“Company,” by Ann Beattie

Let me try this out, he thought, pulling into the driveway with its bottom-scraping incline, the one Dana always said would eventually force her to get out of the car and walk, as she piled on the pounds as an old lady. I’ll try this out: I instinctively know I’m sick, I suspect I’m dying, but in a way not remotely heroic, I will nonetheless carry this bag into the house and greet my wife, if she’s anywhere nearby, but I will start seeing everything from the point of view of someone looking down on all of it from above (he did not believe in the afterlife, but he did believe in perspective) and perhaps there is solace, even freedom, in seeing everything as if it’s already over. It was like some crazy mental exercise they would have given them in Virginia, one of those What Ifs that turned out to be a nursery rhyme compared to what happened in the real world.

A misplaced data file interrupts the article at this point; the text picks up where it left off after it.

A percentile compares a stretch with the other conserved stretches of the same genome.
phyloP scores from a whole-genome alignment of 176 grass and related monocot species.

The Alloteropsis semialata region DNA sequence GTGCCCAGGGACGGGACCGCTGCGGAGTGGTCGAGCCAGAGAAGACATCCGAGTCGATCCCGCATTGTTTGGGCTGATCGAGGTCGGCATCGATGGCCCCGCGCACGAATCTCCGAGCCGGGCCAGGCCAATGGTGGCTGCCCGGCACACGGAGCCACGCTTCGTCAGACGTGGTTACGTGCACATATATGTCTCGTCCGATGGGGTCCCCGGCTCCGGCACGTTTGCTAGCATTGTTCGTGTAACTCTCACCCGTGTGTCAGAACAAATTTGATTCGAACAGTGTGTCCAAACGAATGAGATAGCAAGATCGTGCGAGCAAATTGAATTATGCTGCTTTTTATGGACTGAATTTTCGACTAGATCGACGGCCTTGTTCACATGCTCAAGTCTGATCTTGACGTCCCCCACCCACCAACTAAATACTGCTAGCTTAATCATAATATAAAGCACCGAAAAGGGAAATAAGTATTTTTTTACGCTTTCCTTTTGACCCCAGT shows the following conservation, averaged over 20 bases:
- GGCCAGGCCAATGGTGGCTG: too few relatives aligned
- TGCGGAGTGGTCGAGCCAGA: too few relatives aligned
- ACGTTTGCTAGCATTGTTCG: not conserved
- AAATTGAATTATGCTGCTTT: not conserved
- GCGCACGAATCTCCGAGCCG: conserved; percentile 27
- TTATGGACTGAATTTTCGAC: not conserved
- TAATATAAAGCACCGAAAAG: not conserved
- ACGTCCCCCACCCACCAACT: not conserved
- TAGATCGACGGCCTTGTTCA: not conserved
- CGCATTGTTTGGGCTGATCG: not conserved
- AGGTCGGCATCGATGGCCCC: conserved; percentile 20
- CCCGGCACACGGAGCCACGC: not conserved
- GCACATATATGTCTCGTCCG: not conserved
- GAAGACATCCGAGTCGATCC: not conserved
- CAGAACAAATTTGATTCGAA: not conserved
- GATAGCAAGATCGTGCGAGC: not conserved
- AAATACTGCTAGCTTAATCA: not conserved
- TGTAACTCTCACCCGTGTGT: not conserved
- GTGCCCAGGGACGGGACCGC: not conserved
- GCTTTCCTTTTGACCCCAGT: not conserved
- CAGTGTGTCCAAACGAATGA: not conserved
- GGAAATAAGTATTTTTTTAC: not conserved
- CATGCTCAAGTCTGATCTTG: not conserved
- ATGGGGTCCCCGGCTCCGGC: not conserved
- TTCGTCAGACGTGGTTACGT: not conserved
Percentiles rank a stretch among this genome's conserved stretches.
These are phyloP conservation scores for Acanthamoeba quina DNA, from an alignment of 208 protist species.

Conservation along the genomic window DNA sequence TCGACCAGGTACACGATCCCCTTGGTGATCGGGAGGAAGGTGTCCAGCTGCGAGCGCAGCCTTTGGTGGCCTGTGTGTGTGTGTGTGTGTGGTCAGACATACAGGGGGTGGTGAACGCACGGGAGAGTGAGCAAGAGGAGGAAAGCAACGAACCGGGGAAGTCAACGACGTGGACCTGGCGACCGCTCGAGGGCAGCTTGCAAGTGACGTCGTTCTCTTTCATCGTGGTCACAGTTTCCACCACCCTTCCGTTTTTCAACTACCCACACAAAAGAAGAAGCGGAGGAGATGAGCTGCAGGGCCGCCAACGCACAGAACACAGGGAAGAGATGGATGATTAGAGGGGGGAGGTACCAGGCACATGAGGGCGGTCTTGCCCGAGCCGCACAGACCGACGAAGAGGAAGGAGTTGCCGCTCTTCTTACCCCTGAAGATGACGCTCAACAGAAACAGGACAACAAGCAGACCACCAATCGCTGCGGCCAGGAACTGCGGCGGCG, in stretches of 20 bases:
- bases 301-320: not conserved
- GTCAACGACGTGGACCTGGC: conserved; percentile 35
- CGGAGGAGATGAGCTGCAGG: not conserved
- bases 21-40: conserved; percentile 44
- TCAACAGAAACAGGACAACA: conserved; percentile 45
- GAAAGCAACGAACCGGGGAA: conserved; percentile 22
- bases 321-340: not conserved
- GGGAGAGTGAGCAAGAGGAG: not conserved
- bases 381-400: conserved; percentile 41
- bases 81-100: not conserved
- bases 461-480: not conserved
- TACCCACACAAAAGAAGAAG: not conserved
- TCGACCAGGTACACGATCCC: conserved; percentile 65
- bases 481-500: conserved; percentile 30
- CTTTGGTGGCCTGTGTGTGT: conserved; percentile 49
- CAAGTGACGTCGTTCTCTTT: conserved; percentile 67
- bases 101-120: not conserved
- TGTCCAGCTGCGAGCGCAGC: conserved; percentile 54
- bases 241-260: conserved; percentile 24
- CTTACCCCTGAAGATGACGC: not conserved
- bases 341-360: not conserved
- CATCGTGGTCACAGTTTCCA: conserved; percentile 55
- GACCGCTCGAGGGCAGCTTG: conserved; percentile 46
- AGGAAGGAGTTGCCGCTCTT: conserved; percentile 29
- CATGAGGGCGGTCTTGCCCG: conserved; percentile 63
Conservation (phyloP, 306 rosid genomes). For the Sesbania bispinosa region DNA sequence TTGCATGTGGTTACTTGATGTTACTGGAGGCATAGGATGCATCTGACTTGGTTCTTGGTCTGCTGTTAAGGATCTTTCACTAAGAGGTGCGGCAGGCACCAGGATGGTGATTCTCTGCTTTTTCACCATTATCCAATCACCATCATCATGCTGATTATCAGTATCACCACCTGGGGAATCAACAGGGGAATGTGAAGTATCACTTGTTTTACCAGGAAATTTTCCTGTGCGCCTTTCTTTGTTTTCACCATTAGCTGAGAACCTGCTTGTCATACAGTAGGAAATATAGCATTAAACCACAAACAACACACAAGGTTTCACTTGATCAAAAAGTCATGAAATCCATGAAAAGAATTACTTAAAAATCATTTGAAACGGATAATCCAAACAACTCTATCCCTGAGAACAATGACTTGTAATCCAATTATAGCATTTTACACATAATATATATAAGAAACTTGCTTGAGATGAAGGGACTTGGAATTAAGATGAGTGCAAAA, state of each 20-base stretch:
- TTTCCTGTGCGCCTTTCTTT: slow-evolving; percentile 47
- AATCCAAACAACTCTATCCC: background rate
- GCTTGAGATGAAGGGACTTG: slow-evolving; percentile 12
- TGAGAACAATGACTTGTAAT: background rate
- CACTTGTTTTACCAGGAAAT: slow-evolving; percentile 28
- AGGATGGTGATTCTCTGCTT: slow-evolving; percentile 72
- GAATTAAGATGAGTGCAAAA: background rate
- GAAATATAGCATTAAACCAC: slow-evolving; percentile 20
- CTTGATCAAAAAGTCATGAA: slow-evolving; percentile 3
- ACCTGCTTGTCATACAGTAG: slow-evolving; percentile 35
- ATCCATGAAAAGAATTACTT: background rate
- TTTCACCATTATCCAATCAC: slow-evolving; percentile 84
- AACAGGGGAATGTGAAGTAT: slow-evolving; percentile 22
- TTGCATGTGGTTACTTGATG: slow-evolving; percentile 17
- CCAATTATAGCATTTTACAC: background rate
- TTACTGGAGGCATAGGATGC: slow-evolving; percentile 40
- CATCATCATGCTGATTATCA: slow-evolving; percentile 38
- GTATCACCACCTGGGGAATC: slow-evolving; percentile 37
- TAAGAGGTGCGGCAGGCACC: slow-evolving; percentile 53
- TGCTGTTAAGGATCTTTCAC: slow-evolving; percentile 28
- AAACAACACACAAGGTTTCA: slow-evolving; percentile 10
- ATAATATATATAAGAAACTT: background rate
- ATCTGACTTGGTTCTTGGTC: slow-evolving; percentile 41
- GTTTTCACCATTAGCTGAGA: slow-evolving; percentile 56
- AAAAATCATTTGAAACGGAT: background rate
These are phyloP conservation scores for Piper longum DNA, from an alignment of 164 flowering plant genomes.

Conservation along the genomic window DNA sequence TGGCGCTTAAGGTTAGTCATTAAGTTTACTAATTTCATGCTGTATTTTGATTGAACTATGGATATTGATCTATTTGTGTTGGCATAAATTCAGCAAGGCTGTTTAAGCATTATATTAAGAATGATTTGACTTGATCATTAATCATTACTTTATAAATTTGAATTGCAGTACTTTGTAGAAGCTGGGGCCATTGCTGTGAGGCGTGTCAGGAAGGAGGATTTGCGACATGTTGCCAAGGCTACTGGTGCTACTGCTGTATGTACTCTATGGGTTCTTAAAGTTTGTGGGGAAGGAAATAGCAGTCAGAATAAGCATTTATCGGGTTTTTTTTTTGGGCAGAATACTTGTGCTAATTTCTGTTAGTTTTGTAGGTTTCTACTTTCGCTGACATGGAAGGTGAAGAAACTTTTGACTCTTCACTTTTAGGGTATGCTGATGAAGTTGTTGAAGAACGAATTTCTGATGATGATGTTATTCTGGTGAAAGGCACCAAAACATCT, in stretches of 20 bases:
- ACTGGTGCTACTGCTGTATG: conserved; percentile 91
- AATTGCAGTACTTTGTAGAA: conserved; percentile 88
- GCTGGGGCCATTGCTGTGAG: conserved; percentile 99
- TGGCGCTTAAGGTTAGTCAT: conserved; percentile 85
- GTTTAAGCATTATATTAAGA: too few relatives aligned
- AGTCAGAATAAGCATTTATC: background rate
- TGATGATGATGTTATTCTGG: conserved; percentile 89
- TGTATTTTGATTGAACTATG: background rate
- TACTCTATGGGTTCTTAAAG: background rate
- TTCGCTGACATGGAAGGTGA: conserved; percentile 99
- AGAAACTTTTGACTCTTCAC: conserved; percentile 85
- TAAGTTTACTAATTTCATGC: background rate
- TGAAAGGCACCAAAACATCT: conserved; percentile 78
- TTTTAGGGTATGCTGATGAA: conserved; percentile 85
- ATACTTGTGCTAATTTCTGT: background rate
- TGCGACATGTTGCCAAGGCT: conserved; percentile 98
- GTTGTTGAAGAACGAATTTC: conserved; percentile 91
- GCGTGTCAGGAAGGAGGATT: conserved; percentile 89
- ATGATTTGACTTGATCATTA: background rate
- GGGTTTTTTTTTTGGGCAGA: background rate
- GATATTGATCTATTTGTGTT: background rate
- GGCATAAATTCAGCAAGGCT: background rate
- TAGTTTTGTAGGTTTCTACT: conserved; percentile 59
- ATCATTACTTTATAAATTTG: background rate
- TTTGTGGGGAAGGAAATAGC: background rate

“Henry,” Dana called from upstairs…

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Ann Beattie is the author of ten books of stories and eight novels, most recently Mrs. Nixon: A Novelist Imagines a Life. Among other honors, she has received the American Academy of Arts and Letters Award in Literature, and one of her stories was selected by John Updike for The Best American Short Stories of the Century. She lives in Maine and in Charlottesville, Virginia.

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